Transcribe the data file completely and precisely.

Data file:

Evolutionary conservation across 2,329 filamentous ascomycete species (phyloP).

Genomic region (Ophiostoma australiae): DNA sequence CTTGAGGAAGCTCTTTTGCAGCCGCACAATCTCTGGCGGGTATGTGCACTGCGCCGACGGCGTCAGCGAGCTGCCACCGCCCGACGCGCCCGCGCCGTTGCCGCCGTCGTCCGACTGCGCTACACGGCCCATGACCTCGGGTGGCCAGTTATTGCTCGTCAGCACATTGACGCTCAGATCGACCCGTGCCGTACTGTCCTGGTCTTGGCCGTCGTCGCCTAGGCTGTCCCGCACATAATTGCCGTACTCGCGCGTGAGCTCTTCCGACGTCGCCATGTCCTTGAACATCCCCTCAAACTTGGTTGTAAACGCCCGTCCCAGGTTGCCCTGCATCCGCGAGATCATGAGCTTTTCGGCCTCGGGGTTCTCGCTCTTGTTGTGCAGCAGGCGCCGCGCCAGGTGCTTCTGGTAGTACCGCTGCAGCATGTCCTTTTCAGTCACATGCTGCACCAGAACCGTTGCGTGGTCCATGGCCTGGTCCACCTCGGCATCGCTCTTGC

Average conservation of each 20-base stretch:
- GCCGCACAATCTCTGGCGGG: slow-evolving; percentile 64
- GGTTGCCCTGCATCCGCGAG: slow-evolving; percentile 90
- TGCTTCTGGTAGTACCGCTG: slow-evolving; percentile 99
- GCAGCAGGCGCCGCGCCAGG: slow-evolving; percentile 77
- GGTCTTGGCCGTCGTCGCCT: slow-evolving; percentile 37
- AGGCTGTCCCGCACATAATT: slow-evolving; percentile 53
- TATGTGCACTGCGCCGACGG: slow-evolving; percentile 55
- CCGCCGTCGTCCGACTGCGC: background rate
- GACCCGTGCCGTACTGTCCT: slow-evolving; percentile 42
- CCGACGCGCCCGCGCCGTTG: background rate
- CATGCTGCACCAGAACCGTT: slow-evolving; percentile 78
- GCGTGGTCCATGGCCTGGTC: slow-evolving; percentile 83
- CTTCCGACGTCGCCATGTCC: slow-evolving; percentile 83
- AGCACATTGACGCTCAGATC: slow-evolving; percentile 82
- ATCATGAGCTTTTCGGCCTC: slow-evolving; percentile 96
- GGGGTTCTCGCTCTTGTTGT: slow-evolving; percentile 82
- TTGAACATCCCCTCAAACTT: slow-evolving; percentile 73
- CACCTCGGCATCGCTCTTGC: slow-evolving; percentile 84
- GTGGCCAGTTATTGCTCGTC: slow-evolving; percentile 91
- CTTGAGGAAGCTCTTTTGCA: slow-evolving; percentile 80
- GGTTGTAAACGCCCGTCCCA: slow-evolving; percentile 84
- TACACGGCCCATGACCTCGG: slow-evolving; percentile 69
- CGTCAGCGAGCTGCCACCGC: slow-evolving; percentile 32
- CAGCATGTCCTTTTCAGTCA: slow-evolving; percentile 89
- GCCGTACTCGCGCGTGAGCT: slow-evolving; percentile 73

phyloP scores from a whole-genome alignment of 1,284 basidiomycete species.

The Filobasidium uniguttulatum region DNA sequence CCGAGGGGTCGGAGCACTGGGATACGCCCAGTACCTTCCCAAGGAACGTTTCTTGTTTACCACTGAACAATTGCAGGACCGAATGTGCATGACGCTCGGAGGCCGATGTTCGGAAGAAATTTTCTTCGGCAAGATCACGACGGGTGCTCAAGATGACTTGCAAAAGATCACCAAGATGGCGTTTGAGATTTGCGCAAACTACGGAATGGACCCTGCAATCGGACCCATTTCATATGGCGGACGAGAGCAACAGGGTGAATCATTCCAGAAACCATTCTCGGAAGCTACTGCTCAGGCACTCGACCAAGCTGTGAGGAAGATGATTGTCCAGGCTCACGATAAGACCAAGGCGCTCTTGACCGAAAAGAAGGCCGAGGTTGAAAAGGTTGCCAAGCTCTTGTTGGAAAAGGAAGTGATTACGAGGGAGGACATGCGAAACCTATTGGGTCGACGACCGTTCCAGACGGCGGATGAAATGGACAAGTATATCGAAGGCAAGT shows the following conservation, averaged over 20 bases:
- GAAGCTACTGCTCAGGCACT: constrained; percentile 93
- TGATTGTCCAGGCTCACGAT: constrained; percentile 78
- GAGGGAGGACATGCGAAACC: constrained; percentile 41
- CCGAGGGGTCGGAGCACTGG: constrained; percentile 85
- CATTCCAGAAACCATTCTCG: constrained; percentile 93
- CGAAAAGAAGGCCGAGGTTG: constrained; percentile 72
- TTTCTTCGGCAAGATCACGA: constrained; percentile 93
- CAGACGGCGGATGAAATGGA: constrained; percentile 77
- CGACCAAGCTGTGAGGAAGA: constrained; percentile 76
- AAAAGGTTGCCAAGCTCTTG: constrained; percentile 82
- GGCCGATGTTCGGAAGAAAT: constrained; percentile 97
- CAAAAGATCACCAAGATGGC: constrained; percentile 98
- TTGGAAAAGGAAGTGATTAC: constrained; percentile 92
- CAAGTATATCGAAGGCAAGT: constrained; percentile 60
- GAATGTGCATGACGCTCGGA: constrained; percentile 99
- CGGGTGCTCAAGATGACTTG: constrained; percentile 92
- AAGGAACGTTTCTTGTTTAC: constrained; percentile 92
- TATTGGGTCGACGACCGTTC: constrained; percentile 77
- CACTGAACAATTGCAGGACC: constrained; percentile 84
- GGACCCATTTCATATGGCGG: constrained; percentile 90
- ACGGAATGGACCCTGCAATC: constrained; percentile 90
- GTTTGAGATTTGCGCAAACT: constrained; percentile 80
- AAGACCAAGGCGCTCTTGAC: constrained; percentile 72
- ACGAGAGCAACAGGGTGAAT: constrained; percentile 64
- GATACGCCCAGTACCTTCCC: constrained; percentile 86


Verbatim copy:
Evolutionary conservation across 2,329 filamentous ascomycete species (phyloP).

Genomic region (Ophiostoma australiae): DNA sequence CTTGAGGAAGCTCTTTTGCAGCCGCACAATCTCTGGCGGGTATGTGCACTGCGCCGACGGCGTCAGCGAGCTGCCACCGCCCGACGCGCCCGCGCCGTTGCCGCCGTCGTCCGACTGCGCTACACGGCCCATGACCTCGGGTGGCCAGTTATTGCTCGTCAGCACATTGACGCTCAGATCGACCCGTGCCGTACTGTCCTGGTCTTGGCCGTCGTCGCCTAGGCTGTCCCGCACATAATTGCCGTACTCGCGCGTGAGCTCTTCCGACGTCGCCATGTCCTTGAACATCCCCTCAAACTTGGTTGTAAACGCCCGTCCCAGGTTGCCCTGCATCCGCGAGATCATGAGCTTTTCGGCCTCGGGGTTCTCGCTCTTGTTGTGCAGCAGGCGCCGCGCCAGGTGCTTCTGGTAGTACCGCTGCAGCATGTCCTTTTCAGTCACATGCTGCACCAGAACCGTTGCGTGGTCCATGGCCTGGTCCACCTCGGCATCGCTCTTGC

Average conservation of each 20-base stretch:
- GCCGCACAATCTCTGGCGGG: slow-evolving; percentile 64
- GGTTGCCCTGCATCCGCGAG: slow-evolving; percentile 90
- TGCTTCTGGTAGTACCGCTG: slow-evolving; percentile 99
- GCAGCAGGCGCCGCGCCAGG: slow-evolving; percentile 77
- GGTCTTGGCCGTCGTCGCCT: slow-evolving; percentile 37
- AGGCTGTCCCGCACATAATT: slow-evolving; percentile 53
- TATGTGCACTGCGCCGACGG: slow-evolving; percentile 55
- CCGCCGTCGTCCGACTGCGC: background rate
- GACCCGTGCCGTACTGTCCT: slow-evolving; percentile 42
- CCGACGCGCCCGCGCCGTTG: background rate
- CATGCTGCACCAGAACCGTT: slow-evolving; percentile 78
- GCGTGGTCCATGGCCTGGTC: slow-evolving; percentile 83
- CTTCCGACGTCGCCATGTCC: slow-evolving; percentile 83
- AGCACATTGACGCTCAGATC: slow-evolving; percentile 82
- ATCATGAGCTTTTCGGCCTC: slow-evolving; percentile 96
- GGGGTTCTCGCTCTTGTTGT: slow-evolving; percentile 82
- TTGAACATCCCCTCAAACTT: slow-evolving; percentile 73
- CACCTCGGCATCGCTCTTGC: slow-evolving; percentile 84
- GTGGCCAGTTATTGCTCGTC: slow-evolving; percentile 91
- CTTGAGGAAGCTCTTTTGCA: slow-evolving; percentile 80
- GGTTGTAAACGCCCGTCCCA: slow-evolving; percentile 84
- TACACGGCCCATGACCTCGG: slow-evolving; percentile 69
- CGTCAGCGAGCTGCCACCGC: slow-evolving; percentile 32
- CAGCATGTCCTTTTCAGTCA: slow-evolving; percentile 89
- GCCGTACTCGCGCGTGAGCT: slow-evolving; percentile 73

phyloP scores from a whole-genome alignment of 1,284 basidiomycete species.

The Filobasidium uniguttulatum region DNA sequence CCGAGGGGTCGGAGCACTGGGATACGCCCAGTACCTTCCCAAGGAACGTTTCTTGTTTACCACTGAACAATTGCAGGACCGAATGTGCATGACGCTCGGAGGCCGATGTTCGGAAGAAATTTTCTTCGGCAAGATCACGACGGGTGCTCAAGATGACTTGCAAAAGATCACCAAGATGGCGTTTGAGATTTGCGCAAACTACGGAATGGACCCTGCAATCGGACCCATTTCATATGGCGGACGAGAGCAACAGGGTGAATCATTCCAGAAACCATTCTCGGAAGCTACTGCTCAGGCACTCGACCAAGCTGTGAGGAAGATGATTGTCCAGGCTCACGATAAGACCAAGGCGCTCTTGACCGAAAAGAAGGCCGAGGTTGAAAAGGTTGCCAAGCTCTTGTTGGAAAAGGAAGTGATTACGAGGGAGGACATGCGAAACCTATTGGGTCGACGACCGTTCCAGACGGCGGATGAAATGGACAAGTATATCGAAGGCAAGT shows the following conservation, averaged over 20 bases:
- GAAGCTACTGCTCAGGCACT: constrained; percentile 93
- TGATTGTCCAGGCTCACGAT: constrained; percentile 78
- GAGGGAGGACATGCGAAACC: constrained; percentile 41
- CCGAGGGGTCGGAGCACTGG: constrained; percentile 85
- CATTCCAGAAACCATTCTCG: constrained; percentile 93
- CGAAAAGAAGGCCGAGGTTG: constrained; percentile 72
- TTTCTTCGGCAAGATCACGA: constrained; percentile 93
- CAGACGGCGGATGAAATGGA: constrained; percentile 77
- CGACCAAGCTGTGAGGAAGA: constrained; percentile 76
- AAAAGGTTGCCAAGCTCTTG: constrained; percentile 82
- GGCCGATGTTCGGAAGAAAT: constrained; percentile 97
- CAAAAGATCACCAAGATGGC: constrained; percentile 98
- TTGGAAAAGGAAGTGATTAC: constrained; percentile 92
- CAAGTATATCGAAGGCAAGT: constrained; percentile 60
- GAATGTGCATGACGCTCGGA: constrained; percentile 99
- CGGGTGCTCAAGATGACTTG: constrained; percentile 92
- AAGGAACGTTTCTTGTTTAC: constrained; percentile 92
- TATTGGGTCGACGACCGTTC: constrained; percentile 77
- CACTGAACAATTGCAGGACC: constrained; percentile 84
- GGACCCATTTCATATGGCGG: constrained; percentile 90
- ACGGAATGGACCCTGCAATC: constrained; percentile 90
- GTTTGAGATTTGCGCAAACT: constrained; percentile 80
- AAGACCAAGGCGCTCTTGAC: constrained; percentile 72
- ACGAGAGCAACAGGGTGAAT: constrained; percentile 64
- GATACGCCCAGTACCTTCCC: constrained; percentile 86